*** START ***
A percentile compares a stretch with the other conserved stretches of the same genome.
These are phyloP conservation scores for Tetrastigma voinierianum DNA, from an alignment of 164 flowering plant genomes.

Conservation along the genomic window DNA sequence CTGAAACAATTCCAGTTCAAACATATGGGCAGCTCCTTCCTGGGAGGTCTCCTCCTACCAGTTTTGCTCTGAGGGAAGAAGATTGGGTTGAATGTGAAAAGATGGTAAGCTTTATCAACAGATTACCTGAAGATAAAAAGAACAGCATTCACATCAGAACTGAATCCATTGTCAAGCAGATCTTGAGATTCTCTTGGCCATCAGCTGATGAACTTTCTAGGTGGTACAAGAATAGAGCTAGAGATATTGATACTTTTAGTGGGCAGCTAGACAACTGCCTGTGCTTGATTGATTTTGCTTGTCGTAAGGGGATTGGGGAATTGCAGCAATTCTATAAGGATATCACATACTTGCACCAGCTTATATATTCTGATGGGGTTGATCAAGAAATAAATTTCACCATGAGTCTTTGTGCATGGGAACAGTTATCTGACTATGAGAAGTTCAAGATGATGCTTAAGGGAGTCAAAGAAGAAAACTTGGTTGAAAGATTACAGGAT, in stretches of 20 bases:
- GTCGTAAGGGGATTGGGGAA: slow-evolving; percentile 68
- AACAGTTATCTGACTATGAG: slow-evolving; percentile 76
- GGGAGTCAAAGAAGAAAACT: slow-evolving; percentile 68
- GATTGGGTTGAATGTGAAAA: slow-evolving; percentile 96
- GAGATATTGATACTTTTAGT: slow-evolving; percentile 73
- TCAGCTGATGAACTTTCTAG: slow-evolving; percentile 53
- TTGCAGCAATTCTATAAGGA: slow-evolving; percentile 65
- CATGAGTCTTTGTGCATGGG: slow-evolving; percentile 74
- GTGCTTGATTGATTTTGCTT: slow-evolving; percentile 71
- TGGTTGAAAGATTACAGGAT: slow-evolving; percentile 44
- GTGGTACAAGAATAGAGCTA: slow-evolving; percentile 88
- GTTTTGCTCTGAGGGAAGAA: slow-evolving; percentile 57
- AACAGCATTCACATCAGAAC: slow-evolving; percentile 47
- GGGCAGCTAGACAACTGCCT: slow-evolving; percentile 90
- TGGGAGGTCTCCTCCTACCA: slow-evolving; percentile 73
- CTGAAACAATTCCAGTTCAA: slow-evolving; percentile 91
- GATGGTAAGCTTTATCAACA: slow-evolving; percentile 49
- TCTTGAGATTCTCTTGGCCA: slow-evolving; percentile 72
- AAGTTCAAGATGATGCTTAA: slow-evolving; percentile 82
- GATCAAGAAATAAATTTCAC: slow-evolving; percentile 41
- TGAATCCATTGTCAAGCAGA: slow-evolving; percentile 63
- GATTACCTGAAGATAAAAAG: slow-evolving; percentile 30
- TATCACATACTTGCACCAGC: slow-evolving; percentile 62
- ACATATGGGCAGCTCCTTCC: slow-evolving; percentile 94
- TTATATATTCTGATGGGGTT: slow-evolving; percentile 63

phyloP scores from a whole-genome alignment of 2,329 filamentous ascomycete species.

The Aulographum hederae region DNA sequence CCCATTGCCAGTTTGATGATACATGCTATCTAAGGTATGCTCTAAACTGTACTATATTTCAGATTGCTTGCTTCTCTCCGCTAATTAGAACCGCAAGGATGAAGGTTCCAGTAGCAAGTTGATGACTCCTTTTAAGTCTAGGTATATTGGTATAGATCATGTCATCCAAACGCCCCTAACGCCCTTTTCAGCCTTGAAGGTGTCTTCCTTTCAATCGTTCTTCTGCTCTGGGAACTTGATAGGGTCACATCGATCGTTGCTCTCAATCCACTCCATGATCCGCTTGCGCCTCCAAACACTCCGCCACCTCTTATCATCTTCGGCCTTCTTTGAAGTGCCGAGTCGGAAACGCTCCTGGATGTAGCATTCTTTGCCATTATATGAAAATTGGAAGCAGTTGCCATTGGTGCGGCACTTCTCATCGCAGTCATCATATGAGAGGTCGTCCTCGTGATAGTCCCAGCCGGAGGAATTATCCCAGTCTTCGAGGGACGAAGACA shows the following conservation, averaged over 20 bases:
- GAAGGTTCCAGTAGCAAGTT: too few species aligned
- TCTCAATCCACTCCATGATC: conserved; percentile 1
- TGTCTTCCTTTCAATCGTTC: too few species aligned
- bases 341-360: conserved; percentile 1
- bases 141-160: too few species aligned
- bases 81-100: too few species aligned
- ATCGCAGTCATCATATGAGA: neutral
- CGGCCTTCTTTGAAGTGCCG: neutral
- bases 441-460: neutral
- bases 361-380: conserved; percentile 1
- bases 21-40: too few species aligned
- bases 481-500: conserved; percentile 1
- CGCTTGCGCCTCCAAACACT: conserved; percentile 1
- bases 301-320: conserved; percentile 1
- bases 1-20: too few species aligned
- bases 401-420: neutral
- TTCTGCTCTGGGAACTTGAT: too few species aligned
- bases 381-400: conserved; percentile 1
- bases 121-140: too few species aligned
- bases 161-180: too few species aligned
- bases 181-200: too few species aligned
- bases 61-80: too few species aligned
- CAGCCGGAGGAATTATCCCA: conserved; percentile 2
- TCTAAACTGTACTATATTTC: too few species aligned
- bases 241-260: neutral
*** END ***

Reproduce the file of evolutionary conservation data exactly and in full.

A percentile compares a stretch with the other conserved stretches of the same genome.
These are phyloP conservation scores for Tetrastigma voinierianum DNA, from an alignment of 164 flowering plant genomes.

Conservation along the genomic window DNA sequence CTGAAACAATTCCAGTTCAAACATATGGGCAGCTCCTTCCTGGGAGGTCTCCTCCTACCAGTTTTGCTCTGAGGGAAGAAGATTGGGTTGAATGTGAAAAGATGGTAAGCTTTATCAACAGATTACCTGAAGATAAAAAGAACAGCATTCACATCAGAACTGAATCCATTGTCAAGCAGATCTTGAGATTCTCTTGGCCATCAGCTGATGAACTTTCTAGGTGGTACAAGAATAGAGCTAGAGATATTGATACTTTTAGTGGGCAGCTAGACAACTGCCTGTGCTTGATTGATTTTGCTTGTCGTAAGGGGATTGGGGAATTGCAGCAATTCTATAAGGATATCACATACTTGCACCAGCTTATATATTCTGATGGGGTTGATCAAGAAATAAATTTCACCATGAGTCTTTGTGCATGGGAACAGTTATCTGACTATGAGAAGTTCAAGATGATGCTTAAGGGAGTCAAAGAAGAAAACTTGGTTGAAAGATTACAGGAT, in stretches of 20 bases:
- GTCGTAAGGGGATTGGGGAA: slow-evolving; percentile 68
- AACAGTTATCTGACTATGAG: slow-evolving; percentile 76
- GGGAGTCAAAGAAGAAAACT: slow-evolving; percentile 68
- GATTGGGTTGAATGTGAAAA: slow-evolving; percentile 96
- GAGATATTGATACTTTTAGT: slow-evolving; percentile 73
- TCAGCTGATGAACTTTCTAG: slow-evolving; percentile 53
- TTGCAGCAATTCTATAAGGA: slow-evolving; percentile 65
- CATGAGTCTTTGTGCATGGG: slow-evolving; percentile 74
- GTGCTTGATTGATTTTGCTT: slow-evolving; percentile 71
- TGGTTGAAAGATTACAGGAT: slow-evolving; percentile 44
- GTGGTACAAGAATAGAGCTA: slow-evolving; percentile 88
- GTTTTGCTCTGAGGGAAGAA: slow-evolving; percentile 57
- AACAGCATTCACATCAGAAC: slow-evolving; percentile 47
- GGGCAGCTAGACAACTGCCT: slow-evolving; percentile 90
- TGGGAGGTCTCCTCCTACCA: slow-evolving; percentile 73
- CTGAAACAATTCCAGTTCAA: slow-evolving; percentile 91
- GATGGTAAGCTTTATCAACA: slow-evolving; percentile 49
- TCTTGAGATTCTCTTGGCCA: slow-evolving; percentile 72
- AAGTTCAAGATGATGCTTAA: slow-evolving; percentile 82
- GATCAAGAAATAAATTTCAC: slow-evolving; percentile 41
- TGAATCCATTGTCAAGCAGA: slow-evolving; percentile 63
- GATTACCTGAAGATAAAAAG: slow-evolving; percentile 30
- TATCACATACTTGCACCAGC: slow-evolving; percentile 62
- ACATATGGGCAGCTCCTTCC: slow-evolving; percentile 94
- TTATATATTCTGATGGGGTT: slow-evolving; percentile 63

phyloP scores from a whole-genome alignment of 2,329 filamentous ascomycete species.

The Aulographum hederae region DNA sequence CCCATTGCCAGTTTGATGATACATGCTATCTAAGGTATGCTCTAAACTGTACTATATTTCAGATTGCTTGCTTCTCTCCGCTAATTAGAACCGCAAGGATGAAGGTTCCAGTAGCAAGTTGATGACTCCTTTTAAGTCTAGGTATATTGGTATAGATCATGTCATCCAAACGCCCCTAACGCCCTTTTCAGCCTTGAAGGTGTCTTCCTTTCAATCGTTCTTCTGCTCTGGGAACTTGATAGGGTCACATCGATCGTTGCTCTCAATCCACTCCATGATCCGCTTGCGCCTCCAAACACTCCGCCACCTCTTATCATCTTCGGCCTTCTTTGAAGTGCCGAGTCGGAAACGCTCCTGGATGTAGCATTCTTTGCCATTATATGAAAATTGGAAGCAGTTGCCATTGGTGCGGCACTTCTCATCGCAGTCATCATATGAGAGGTCGTCCTCGTGATAGTCCCAGCCGGAGGAATTATCCCAGTCTTCGAGGGACGAAGACA shows the following conservation, averaged over 20 bases:
- GAAGGTTCCAGTAGCAAGTT: too few species aligned
- TCTCAATCCACTCCATGATC: conserved; percentile 1
- TGTCTTCCTTTCAATCGTTC: too few species aligned
- bases 341-360: conserved; percentile 1
- bases 141-160: too few species aligned
- bases 81-100: too few species aligned
- ATCGCAGTCATCATATGAGA: neutral
- CGGCCTTCTTTGAAGTGCCG: neutral
- bases 441-460: neutral
- bases 361-380: conserved; percentile 1
- bases 21-40: too few species aligned
- bases 481-500: conserved; percentile 1
- CGCTTGCGCCTCCAAACACT: conserved; percentile 1
- bases 301-320: conserved; percentile 1
- bases 1-20: too few species aligned
- bases 401-420: neutral
- TTCTGCTCTGGGAACTTGAT: too few species aligned
- bases 381-400: conserved; percentile 1
- bases 121-140: too few species aligned
- bases 161-180: too few species aligned
- bases 181-200: too few species aligned
- bases 61-80: too few species aligned
- CAGCCGGAGGAATTATCCCA: conserved; percentile 2
- TCTAAACTGTACTATATTTC: too few species aligned
- bases 241-260: neutral